A pair of spectacles and a pencil rest on an open blank notebook. An old world map, camera and photographs are nearby.

The College of Social Sciences was delighted to host the inaugural lecture of Professor Nicola Gale, Head of the School of Social Policy and Professor of Health Policy and Sociology.

The event took place on Thursday 22 June 2023, with over a hundred staff, students and members of the community gathered to hear Professor Nicola Gale share five stories of a working life in the higher education sector.

Introducing the lecture was Professor Richard Black, Pro-Vice-Chancellor and Head of the College of Social Sciences. Professor Black spoke of Nicola’s academic background and the valuable contributions she has made.

Setting the scene, Nicola explained that her lecture was to be structured around five short stories, a nod towards her passion for creative writing.

Story 1: The Scenic Route

Nicola began with the story of how she crafted her academic career.

Nicola enjoyed her undergraduate degree in Politics and Sociology at the University of Warwick. But it was when Nicola completed a module called Field Studies for Social Research in her second year that things shifted. The module changed the way Nicola thought about sociology.

Nicola went on to complete a masters, after which she applied for a studentship to do a PhD at the University of Warwick and began teaching in her second year.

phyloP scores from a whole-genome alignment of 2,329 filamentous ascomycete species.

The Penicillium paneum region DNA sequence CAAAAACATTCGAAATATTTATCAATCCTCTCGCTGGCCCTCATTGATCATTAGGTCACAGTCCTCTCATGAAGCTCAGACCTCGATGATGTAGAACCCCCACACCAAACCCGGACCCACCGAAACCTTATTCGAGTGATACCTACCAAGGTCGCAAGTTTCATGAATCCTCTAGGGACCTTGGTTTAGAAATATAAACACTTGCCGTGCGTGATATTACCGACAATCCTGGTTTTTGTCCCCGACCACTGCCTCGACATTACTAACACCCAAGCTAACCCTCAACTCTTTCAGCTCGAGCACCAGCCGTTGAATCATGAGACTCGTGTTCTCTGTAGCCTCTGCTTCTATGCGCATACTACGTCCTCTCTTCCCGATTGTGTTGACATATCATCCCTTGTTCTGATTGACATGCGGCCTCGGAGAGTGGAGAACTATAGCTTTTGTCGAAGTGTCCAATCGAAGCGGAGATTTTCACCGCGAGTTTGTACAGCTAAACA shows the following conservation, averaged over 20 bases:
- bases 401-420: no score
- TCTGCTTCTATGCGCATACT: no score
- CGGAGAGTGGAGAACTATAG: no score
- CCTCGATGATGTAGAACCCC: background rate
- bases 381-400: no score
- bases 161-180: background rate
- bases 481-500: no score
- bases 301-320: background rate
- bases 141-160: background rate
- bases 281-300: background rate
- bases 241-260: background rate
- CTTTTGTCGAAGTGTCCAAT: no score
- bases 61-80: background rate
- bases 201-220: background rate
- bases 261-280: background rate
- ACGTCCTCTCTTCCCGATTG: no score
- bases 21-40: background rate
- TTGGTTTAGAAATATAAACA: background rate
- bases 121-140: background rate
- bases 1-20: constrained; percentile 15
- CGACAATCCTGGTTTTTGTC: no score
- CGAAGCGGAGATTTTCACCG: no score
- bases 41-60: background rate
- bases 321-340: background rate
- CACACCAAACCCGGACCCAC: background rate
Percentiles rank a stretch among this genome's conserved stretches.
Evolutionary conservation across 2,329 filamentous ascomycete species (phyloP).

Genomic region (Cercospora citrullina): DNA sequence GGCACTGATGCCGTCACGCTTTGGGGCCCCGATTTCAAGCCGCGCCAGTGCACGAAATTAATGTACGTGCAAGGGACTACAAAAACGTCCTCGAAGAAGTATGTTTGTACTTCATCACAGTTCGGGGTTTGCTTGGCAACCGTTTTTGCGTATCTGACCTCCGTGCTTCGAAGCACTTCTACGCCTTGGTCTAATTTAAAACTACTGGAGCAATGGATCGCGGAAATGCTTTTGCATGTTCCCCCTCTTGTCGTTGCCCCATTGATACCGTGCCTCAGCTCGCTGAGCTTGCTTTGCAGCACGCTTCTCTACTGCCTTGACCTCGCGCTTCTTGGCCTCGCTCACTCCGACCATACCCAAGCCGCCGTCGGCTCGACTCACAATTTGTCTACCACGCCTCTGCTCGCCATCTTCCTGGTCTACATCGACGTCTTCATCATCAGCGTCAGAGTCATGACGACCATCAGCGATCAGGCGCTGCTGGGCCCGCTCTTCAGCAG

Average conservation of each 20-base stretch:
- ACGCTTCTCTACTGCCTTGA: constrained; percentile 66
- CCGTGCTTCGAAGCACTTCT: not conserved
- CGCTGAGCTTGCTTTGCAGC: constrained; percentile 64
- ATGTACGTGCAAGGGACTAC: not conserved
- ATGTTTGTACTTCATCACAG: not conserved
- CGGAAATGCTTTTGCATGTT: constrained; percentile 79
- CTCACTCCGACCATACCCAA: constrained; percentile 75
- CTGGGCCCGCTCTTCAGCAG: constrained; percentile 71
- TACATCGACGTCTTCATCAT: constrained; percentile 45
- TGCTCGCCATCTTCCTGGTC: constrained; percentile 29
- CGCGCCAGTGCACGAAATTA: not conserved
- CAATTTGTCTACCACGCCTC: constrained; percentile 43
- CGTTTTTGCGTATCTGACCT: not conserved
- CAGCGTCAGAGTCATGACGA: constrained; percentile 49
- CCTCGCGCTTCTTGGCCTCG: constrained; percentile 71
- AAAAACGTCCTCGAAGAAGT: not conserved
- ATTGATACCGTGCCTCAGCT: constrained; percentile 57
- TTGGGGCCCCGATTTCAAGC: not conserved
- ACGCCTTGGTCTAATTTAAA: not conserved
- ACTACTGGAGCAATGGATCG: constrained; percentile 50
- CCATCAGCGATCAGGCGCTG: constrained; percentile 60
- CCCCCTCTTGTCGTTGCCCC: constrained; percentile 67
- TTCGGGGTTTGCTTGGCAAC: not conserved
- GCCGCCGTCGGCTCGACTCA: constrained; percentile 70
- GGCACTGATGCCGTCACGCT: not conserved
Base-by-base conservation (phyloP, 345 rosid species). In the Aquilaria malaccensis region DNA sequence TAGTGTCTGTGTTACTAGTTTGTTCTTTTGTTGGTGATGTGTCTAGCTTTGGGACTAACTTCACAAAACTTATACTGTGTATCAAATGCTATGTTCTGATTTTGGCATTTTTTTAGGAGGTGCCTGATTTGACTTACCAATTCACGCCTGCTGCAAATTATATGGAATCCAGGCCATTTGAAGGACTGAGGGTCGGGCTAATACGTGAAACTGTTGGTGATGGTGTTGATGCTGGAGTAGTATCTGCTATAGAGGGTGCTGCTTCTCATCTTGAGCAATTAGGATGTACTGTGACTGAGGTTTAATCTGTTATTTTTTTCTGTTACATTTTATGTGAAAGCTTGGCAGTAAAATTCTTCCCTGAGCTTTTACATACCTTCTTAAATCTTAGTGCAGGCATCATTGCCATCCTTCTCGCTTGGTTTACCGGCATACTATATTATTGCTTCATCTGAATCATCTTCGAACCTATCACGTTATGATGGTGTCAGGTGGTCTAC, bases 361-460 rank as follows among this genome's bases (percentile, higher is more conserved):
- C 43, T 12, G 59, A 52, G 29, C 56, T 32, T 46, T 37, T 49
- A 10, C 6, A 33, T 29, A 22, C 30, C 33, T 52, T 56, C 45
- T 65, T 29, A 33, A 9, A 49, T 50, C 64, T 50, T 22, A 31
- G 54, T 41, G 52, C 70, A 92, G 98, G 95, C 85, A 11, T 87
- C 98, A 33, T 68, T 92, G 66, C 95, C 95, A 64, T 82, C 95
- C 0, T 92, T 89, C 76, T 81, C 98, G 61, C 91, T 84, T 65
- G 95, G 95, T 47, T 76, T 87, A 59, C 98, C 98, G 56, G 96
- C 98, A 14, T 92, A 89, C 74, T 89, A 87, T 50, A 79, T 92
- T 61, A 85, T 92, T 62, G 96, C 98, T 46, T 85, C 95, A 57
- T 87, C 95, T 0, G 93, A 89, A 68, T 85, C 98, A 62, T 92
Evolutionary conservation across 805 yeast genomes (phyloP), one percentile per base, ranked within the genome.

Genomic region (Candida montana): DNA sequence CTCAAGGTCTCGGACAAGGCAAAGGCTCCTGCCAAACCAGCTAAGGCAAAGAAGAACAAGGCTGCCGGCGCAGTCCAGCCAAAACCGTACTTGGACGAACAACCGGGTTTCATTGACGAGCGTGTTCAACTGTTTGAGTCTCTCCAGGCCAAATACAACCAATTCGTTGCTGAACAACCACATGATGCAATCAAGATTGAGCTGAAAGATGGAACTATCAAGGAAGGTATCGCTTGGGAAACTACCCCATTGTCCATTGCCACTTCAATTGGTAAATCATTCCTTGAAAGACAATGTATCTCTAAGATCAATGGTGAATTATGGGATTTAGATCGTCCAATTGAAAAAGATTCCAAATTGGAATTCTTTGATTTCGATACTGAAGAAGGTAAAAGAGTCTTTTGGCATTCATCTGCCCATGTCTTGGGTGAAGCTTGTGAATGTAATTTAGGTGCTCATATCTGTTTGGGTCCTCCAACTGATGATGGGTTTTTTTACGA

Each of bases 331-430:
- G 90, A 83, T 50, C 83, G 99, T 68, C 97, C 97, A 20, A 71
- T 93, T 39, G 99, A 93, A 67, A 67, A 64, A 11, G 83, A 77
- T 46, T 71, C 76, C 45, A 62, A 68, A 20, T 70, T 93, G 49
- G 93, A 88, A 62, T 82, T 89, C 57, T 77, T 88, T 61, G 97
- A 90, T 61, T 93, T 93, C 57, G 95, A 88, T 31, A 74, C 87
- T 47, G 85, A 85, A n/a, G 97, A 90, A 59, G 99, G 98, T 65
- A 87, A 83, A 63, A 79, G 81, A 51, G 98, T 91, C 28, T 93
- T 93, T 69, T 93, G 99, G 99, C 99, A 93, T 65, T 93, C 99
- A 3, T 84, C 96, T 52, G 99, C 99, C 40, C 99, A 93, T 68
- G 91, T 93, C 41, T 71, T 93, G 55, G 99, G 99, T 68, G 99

Nicola explained that there have been three babies in her life so far; her PhD was her first baby. It was called Knowing The Body and Embodying Knowledge. Nicola spoke of the practitioners who were involved in her research and how they inspired her to take a leap. Despite her studentship funding running out and still having another year left to complete her PhD, she said no to teaching the following year to make space for other parts of life.

And things filled the space pretty quickly, Nicola explained. Two of which were new jobs as a part-time visiting lecturer at Birkbeck and University of Westminster.

This led to a role at the University of Westminster in which Nicola entered the world of policy and the NHS. Although Nicola valued the experience, she was still on temporary contracts, and so she began applying for new roles, one of which was at the University of Birmingham.

The role involved working on a project to ensure that new evidence about effective health interventions made it out of the University and into the real world. Nicola explained that what distinguished her from the other candidates was all the time she had spent in her previous role learning and understanding the real world of policy and the NHS. And so, the scenic route had proved its worth.

When asked for advice by postgraduate and early career researchers, Nicola explains that there is no one way to craft an academic career, that you never know how the different aspects of your life can come together unexpectedly and lead you to the next big thing.

Story 2: The Good Story

Nicola then moved on to her second story, a narrative about learning to listen, and how as a sociologist you can tell a good story.

Nicola began by defining qualitative research, “Qualitative research is words, quantitative research is numbers. I was trained in both, but I specialised in the words.”

The story starts in 2010 when, Nicola explains, the powerful idea of a hierarchy of evidence in health research still felt relatively unchallenged. This hierarchy placed subjective experience at the bottom. Nicola would get asked by well-meaning colleagues “What is qualitative research? How can any of it be generalisable? How can any of it be useful?”. At this point there were also a lot of social scientists that weren’t interested in methodology.